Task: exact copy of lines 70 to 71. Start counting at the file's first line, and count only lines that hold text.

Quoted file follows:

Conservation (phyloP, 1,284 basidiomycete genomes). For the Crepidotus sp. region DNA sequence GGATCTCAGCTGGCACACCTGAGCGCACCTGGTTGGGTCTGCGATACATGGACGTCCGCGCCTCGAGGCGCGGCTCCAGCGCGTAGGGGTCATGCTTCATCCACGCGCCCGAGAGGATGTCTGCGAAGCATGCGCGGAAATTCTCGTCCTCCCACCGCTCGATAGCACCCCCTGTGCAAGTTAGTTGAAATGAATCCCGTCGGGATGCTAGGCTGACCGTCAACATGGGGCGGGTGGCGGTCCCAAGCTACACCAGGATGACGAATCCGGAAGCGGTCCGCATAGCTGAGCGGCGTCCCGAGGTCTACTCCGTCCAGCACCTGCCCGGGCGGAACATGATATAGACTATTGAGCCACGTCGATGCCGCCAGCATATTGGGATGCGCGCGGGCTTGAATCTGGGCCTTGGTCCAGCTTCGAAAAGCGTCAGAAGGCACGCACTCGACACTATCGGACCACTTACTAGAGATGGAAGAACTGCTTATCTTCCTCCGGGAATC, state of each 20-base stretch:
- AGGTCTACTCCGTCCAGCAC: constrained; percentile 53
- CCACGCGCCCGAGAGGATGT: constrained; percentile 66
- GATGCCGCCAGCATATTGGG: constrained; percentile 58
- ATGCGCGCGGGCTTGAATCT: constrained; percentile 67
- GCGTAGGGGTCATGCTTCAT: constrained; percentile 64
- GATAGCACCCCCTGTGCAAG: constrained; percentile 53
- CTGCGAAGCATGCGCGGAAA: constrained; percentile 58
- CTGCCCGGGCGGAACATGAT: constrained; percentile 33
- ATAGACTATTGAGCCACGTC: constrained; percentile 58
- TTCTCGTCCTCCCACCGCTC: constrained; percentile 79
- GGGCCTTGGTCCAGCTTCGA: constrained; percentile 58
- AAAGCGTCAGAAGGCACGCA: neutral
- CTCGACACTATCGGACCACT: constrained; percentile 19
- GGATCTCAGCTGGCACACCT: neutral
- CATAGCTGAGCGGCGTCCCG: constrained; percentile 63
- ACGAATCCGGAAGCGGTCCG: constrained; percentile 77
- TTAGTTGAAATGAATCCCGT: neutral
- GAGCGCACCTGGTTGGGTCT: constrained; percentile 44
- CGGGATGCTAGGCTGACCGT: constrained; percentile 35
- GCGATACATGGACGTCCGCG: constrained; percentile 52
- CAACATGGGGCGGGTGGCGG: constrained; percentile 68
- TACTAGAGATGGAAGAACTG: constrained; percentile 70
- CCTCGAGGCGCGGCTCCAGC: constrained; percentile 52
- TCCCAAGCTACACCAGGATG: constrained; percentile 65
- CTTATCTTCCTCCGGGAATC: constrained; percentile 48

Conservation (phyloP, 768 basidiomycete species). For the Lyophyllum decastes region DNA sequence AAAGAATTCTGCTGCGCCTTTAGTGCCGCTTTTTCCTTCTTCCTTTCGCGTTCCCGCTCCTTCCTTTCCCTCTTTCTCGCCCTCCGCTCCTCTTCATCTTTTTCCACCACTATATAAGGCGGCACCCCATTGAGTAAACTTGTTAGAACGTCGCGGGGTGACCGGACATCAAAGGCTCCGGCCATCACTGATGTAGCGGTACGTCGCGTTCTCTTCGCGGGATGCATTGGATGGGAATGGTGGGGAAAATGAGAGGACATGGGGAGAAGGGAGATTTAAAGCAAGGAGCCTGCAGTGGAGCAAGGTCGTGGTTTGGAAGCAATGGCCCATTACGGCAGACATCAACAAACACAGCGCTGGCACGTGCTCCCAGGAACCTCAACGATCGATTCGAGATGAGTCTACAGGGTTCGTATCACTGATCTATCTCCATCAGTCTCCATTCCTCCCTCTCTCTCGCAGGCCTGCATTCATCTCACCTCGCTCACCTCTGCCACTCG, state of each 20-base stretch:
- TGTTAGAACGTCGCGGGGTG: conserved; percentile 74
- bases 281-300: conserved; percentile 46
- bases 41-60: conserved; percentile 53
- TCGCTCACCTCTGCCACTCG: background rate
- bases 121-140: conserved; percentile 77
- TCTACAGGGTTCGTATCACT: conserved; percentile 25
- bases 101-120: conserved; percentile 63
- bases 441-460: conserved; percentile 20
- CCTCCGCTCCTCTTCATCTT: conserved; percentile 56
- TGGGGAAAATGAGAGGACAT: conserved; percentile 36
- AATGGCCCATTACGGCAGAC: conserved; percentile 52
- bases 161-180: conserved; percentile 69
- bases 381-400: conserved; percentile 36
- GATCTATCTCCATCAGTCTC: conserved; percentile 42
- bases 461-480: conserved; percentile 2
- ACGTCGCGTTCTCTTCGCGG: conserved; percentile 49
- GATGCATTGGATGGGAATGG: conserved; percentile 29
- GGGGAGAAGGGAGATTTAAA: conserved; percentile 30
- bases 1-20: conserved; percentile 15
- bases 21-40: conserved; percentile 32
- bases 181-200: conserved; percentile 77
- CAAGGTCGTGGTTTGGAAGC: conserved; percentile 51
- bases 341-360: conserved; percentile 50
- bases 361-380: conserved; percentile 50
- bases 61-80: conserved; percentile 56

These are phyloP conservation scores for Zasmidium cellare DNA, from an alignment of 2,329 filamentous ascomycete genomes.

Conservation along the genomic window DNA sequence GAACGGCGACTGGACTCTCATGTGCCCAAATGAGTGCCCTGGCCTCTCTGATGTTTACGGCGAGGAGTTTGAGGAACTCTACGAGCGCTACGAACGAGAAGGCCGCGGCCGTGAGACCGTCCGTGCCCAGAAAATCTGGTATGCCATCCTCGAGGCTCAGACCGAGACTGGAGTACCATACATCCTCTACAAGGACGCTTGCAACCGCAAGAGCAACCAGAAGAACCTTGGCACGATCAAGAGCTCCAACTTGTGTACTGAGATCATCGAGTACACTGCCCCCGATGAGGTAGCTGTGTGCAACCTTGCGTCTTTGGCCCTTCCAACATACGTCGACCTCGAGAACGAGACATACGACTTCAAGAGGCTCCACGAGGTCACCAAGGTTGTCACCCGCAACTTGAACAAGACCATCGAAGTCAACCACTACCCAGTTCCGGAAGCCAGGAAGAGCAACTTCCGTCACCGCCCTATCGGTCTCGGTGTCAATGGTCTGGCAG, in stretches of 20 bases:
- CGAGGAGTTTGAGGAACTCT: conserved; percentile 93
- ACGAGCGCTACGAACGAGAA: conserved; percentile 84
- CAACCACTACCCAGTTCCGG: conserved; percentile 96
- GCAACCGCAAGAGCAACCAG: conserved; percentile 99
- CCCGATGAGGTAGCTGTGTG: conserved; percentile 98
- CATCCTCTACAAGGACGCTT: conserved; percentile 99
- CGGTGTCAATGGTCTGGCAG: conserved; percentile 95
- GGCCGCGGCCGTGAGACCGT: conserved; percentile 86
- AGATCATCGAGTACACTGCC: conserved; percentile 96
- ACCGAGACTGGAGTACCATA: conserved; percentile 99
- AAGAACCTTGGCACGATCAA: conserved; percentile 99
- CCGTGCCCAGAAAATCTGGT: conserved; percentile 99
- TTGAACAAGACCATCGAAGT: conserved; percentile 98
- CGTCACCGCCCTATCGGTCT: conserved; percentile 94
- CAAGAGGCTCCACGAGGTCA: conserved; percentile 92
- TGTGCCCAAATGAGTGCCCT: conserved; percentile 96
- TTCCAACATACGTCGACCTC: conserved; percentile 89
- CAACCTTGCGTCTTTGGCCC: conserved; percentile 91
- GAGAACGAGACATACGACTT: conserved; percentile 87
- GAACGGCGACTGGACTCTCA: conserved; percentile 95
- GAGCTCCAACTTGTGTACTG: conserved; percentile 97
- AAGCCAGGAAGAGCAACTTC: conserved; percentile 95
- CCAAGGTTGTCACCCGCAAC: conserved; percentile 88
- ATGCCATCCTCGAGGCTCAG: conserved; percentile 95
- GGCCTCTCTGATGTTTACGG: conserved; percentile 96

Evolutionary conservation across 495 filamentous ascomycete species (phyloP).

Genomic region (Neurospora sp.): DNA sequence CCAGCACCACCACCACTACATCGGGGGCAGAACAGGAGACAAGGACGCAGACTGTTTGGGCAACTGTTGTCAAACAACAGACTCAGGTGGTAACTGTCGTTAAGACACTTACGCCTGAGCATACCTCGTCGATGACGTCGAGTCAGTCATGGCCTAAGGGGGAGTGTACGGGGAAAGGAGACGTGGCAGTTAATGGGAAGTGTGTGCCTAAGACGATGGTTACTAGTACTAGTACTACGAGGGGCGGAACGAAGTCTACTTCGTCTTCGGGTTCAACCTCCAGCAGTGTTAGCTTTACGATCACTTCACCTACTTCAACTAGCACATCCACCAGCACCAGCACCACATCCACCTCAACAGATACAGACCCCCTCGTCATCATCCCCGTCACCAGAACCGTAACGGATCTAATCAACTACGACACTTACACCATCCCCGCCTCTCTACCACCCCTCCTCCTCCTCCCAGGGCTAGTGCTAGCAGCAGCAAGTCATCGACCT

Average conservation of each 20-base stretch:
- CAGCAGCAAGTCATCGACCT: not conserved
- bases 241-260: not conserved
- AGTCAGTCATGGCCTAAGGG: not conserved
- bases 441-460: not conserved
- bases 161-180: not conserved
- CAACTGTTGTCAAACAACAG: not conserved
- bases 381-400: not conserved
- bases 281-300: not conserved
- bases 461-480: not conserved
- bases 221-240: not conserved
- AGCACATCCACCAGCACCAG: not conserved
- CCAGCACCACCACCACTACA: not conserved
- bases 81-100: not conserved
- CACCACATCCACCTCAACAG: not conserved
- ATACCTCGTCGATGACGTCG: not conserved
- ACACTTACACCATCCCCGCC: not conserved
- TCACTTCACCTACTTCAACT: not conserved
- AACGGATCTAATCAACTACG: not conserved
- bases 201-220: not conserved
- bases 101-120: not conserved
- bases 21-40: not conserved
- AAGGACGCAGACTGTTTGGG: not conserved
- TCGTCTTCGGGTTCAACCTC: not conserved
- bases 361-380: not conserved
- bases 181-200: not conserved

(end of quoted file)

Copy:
- TGTGCCCAAATGAGTGCCCT: conserved; percentile 96
- TTCCAACATACGTCGACCTC: conserved; percentile 89